Click here to download

Migrants’ Return and Reintegration: Through the lens of Migration Cycles
Journal Title: MONDI MIGRANTI 
Author/s: Jean-Pierre Cassarino 
Year:  2015 Issue: Language: French 
Pages:  17 Pg. 105-121 FullText PDF:  66 KB
DOI:  10.3280/MM2015-003006
(DOI is like a bar code for intellectual property: to have more infomation:  clicca qui   and here 

Never before have the analysis of return migrants’ manifold patterns of reintegration and the study of their migration cycles been relevant to current policy developments. This article aims to demonstrate that a continuum exists between return migrants’ propensity to reintegrate and the completeness of their migration cycles, and vice versa. To begin with, a new reflection is introduced by the author while drawing on substantial academic writings across disciplines. Then, on the basis of a comparative field survey based on face-to-face interviews with return migrants in Armenia, Mali and Tunisia, this article sets out to show that the completeness of a migration cycle represents a significant explanatory variable in the analysis of return migrants’ varying levels of reintegration. Finally, the policy implications of the research findings are detailed in the conclusive remarks.
Keywords: Return migration; reintegration; field survey; return policies; Armenia; Mali; Tunisia

  1. Allen T. & Hubert Morsink, eds. (1994). When Refugees Go Home. London: Unrisd, James Currey.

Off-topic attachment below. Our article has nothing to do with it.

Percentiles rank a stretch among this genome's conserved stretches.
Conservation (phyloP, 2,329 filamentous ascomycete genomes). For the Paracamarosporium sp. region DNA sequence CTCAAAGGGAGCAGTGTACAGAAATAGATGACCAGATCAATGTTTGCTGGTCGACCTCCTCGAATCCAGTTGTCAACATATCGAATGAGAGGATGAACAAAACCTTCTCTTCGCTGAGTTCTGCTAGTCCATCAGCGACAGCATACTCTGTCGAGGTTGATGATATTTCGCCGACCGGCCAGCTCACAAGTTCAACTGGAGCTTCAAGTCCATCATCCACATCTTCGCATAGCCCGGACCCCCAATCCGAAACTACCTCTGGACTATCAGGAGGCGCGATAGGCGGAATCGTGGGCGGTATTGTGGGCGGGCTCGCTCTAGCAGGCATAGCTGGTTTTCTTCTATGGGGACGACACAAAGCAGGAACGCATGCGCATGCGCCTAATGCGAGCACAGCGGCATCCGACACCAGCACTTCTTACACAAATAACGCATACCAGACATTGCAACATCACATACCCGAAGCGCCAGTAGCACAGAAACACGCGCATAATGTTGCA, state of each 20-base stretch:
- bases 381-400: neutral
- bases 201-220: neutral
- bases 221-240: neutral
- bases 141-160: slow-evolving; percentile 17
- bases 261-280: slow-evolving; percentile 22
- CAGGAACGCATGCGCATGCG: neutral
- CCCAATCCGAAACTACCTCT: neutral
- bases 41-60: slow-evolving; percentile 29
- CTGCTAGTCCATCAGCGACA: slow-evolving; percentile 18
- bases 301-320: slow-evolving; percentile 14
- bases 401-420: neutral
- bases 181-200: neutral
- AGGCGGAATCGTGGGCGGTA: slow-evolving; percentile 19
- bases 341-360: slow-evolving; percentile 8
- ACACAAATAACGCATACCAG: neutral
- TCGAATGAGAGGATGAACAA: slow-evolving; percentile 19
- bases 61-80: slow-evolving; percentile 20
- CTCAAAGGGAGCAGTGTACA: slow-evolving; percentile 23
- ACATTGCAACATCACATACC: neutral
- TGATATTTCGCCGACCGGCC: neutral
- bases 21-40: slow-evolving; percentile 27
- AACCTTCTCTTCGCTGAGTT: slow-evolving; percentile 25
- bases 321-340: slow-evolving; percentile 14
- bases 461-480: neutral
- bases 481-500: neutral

2. Black R. and Koser K., eds. (1999). The End of the Refugee Cycle? Refugee Repatriation and Reconstruction. New York: Berghahn Books.
  3. Boyd M. (1989). Family and personal networks in international migration: recent developments and new agendas. International Migration Review, 23, 3: 638-670;, 10.2307/2546433.DOI: 10.2307/2546433.
  4. Cassarino J.-P., ed. (2008). Conditions of Modern Return Migrants. InternationalJournal on Multicultural Societies, 10, 2 Special Issue. http://unesdoc.unesco. org/images/0018/001812/181209E.pdf .
  5. Cassarino J.-P. (2004). Theorising Return Migration: The Conceptual Approach to Return Migrants Revisited. International Journal on Multicultural Societies, 6, 2: 253-279. Issn 1817-4574.
  6. Cassarino J.-P. (2000). Tunisian New Entrepreneurs and their Past Experience of Migration in Europe: Networks, Resource Mobilisation, and Hidden Disaffection. London: Ashgate Publishers.
  7. Cervantes M. et Guellec D. (2002). The Brain Drain: Old Myths, New Realities. Oecd Observer. Paris.
  8. Commission Européenne (2007). Communication relative aux migrations circulaires et aux partenariats pour la mobilité entre l’Union européenne et les pays tiers. Com (2007) 248 final, Bruxelles.
  9. Commission Européenne (2005). Proposition de directive du Parlement européen et du Conseil relative aux normes et procédures communes applicables dans les États membres au retour des ressortissants de pays tiers en séjour irrégulier. Com (2005) 391 final, Bruxelles.
  10. De Bree J. (2008). Return Migration to Afghanistan: Monitoring the Embeddedness of Returnees. Nijmegen: Radboud University, Cidin.